Our baby girl will be 6 months old on the 21st. I feel like she will be ready, but we'll see. She still wakes up 1-3 times in the night to eat. I'm hoping the solids will help her to sleep more soundly. I want to do some BLW in the sense of regular food being mashed up and put down in front of her for her to play with, but also some purees, because I am seriously scared of choking. I've given her a baby spoon to play with a couple of times, and put it in her mouth with no food on it, and she didn't push it out with her tongue, but chewed on it. She is interested in our food and reaches for it. I want to start with fruits and veggies, but would also like to do whole grain organic rice cereal, once a day at bedtime. Would that be okay? She is EBM fed, so is used to a bottle, so I was thinking of just putting a couple of tablespoons into a bottle for her.
I think that if you add cereal to the bottle, babies end up taking in a bunch more calories than otherwise. Also, the act of eating from a spoon is an important developmental step.
I read that babies' sleep isn't associated with being hungry and 6-month-olds can go 12 hours without eating. Is it possible that your baby is needing comfort more than food during the night?
My 10 month old still eats once during the night, and really seems to need it. She is not into comfort nursing, and often it is a bottle during the night. Her dad has a very fast metabolism, and I think she got inherited it. I started adding cereal to her bedtime bottle a few months ago and it made a big difference in her sleep.She is otherwise breastfed, does eat solids, and it seems like she needs the extra calories. She is not fat, actually a little skinny for her height. There are lots of cereal types you can buy that are whole grain, organic, etc.
As for solids, I understood BLW to mean follow the babies wants and needs, and that ends up being different for everyone. My daughter had a harder time with finger foods at first, and loved purees, so we did that. Around 6 months she practiced with brown rice cereal for a couple days (really runny) and then moved on to fruit and veg purees. You can make the cereal runny almost like milk, and gradually make it thicker as she practices swallowing if you are scared of her choking. DD practices with the spoon some, but lots of times I feed her myself. I don't believe this is ruining her and that she will be the only 12 year old to not be able to use utensils.
To get the hang of feeding herself with her hands, I used those rice crackers (Baby Mum Mums is the brand) and she liked holding those and gumming them for weeks. Then we started with mushed veggies and other things. I gave her a raw carrot to chew and practice hand to mouth motions.
She will eat in the middle of the night. Granted, it's not always a lot. I don't believe that she needs to eat EVERY time she wakes up, but I think she does at least one of the times. I guess she probably mostly doesn't wake up BECAUSE she is hungry, but it's like she has to eat to go back to sleep.
I am planning on doing the whole grain organic rice cereal. So, BabyDust... you put yours in the bottle? I don't want to make her overweight, but it seems like she'd consume more and sleep better if I went the bottle route. Of course, she will also be getting other foods soon, so it's not like she won't be practicing eating with a spoon/her hands. Is there no way to portion it right in the bottle so that she doesn't consume too much?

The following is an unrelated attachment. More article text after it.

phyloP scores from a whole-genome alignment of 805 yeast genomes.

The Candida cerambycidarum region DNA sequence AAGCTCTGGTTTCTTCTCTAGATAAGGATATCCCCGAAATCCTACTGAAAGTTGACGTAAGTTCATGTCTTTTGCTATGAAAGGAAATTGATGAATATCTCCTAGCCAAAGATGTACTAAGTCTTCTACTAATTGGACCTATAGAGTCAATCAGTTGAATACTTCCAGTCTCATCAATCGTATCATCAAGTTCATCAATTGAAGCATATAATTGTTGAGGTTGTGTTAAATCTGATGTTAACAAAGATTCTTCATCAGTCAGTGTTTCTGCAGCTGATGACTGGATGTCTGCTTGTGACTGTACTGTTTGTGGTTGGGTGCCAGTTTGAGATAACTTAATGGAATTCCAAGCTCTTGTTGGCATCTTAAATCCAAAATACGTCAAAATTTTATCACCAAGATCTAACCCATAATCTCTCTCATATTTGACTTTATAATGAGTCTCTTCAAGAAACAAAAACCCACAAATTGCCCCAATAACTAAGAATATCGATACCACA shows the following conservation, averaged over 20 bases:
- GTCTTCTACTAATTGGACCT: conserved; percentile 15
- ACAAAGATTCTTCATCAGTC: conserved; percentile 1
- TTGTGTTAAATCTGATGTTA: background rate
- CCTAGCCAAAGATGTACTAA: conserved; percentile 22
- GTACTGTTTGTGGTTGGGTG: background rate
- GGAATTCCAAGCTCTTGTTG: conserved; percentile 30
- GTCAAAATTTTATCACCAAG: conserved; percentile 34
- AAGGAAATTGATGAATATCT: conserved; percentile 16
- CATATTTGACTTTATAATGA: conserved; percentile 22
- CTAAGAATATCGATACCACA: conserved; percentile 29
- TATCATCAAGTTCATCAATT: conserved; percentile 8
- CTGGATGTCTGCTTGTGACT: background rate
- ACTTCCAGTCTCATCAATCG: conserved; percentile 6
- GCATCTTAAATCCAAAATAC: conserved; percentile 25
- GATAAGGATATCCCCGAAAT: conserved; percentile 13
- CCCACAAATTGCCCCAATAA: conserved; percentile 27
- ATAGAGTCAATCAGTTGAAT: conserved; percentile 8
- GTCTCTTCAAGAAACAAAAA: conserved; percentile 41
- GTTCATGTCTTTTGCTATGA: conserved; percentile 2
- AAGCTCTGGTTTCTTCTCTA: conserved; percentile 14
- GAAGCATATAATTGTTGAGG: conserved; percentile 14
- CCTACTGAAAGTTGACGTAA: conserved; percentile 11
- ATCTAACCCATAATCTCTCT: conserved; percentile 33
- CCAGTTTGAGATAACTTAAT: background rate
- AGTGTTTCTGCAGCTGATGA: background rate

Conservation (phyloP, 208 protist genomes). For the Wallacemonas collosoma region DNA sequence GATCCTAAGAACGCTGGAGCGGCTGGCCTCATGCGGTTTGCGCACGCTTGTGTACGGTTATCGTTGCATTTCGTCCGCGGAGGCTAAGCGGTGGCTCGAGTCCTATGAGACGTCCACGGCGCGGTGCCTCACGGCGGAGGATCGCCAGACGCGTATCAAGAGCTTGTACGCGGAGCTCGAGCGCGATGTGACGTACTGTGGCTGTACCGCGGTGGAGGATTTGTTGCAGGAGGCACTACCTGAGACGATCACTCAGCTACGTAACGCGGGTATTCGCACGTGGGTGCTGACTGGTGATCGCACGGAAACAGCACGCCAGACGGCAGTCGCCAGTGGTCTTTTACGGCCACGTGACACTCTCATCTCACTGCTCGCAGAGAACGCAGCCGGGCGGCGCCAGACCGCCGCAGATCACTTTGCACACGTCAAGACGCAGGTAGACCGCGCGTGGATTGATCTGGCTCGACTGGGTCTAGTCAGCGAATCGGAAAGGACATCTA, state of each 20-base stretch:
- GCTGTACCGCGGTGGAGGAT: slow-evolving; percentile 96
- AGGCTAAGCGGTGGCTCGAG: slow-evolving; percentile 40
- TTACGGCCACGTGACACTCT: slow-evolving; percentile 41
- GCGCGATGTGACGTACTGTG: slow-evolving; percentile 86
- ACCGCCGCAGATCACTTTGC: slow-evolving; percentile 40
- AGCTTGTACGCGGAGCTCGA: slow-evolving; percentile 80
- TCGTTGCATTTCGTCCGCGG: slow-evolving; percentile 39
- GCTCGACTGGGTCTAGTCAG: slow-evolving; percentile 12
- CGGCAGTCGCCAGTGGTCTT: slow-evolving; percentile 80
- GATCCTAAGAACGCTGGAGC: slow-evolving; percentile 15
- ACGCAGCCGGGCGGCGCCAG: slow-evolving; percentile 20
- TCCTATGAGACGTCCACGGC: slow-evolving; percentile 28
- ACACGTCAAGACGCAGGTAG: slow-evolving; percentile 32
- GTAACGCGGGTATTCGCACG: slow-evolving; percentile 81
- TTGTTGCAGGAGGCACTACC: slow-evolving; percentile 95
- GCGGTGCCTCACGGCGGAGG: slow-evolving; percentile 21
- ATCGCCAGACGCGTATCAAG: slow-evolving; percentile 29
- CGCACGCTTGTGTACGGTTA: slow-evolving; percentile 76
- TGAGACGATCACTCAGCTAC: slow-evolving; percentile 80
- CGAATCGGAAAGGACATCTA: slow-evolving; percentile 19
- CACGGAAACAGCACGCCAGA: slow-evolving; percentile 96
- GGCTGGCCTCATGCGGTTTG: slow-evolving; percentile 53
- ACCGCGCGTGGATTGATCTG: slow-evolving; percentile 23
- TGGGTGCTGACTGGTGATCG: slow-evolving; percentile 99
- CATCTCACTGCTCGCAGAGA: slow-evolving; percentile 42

Thank you for your responses! They're very helpful.
I am adverse to giving babies cereal, just an intuitive thing. I would try some egg yolks mixed with a little coconut oil, I feel that the fat would be easier to digest, more filling and nutritious and you get the bonus of the lauric acid in the coconut oil. I would hard boil the egg until just cooked, mash up the yolk and add just a little CO.
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My DD would always have to nurse back to sleep, and like you said, I doubted she was actually that hungry each time but just had to nurse. When we started with the bottle during the night that changed. The bottles with the fast flow nipples go quick, and she ended up just eating a lot more in one sitting and then slept longer. Yes, I add the cereal to the bottle. My approach has been to give her as much as possible before bed and during the night feedings. She's not a dog, she can determine how full she is and it has worked fine. I guess if your baby was massive and you had concerns it might make sense to think about the portions, but I haven't had a problem. She is breast fed during the day and eats whatever solids she wants, and she seems to have fine control over her intake. Sometimes she finishes the bottle, sometimes leaves some. I figure getting her calories in a fashion that is conducive to sleep for all of us is not a bad thing. At first it was really a pain to prepare the bottle during the night, but we got a system down and it has helped all of us get much needed rest.
I started my LO on solids around 5 months. He was very interested in eating with a spoon and loved it as soon as we started. Unfortunately it didn't really effect his night time wakings (still wakes up 3-4 times a night at 6.5 months) and he also seems to need to eat to go back to sleep. I asked my dr. about it and he said that nighttime feedings won't make the baby overweight, babies don't over eat and will stop when they are full. but cereal can often help with keeping your LO more full at night and help them sleep better, it just didn't with my guy :) My nephiew has cereal in his bottle before naps and he likes it and has no weight problems and it helps him sleep.
also, I thought babies weren't supposed to have eggs until 9-12 months at least?
element2012 suggested yolks only, no whites (which are the most allergenic portion of the egg). Hard or soft boiling them makes it easy to separate the white from the yolk. Coconut oil is a very good recommendation. I mix our egg yolks with avocado, coconut butter, or sweet potato.
I'm not necessarily adverse to cereal, if it's whole grain organic like I am going to use. I plan to feed her lots of other healthy things as well. I will probably also take your guys' yolk recipe recommendations, as well, though :-) If she starts to develop a weight problem, then we will adjust as needed. She has always been on the small side, though (for length and weight), for her age, so I'm not overly concerned. I find it kind of hard to believe that they eat based on volume rather than when they are full, which is what I read somewhere.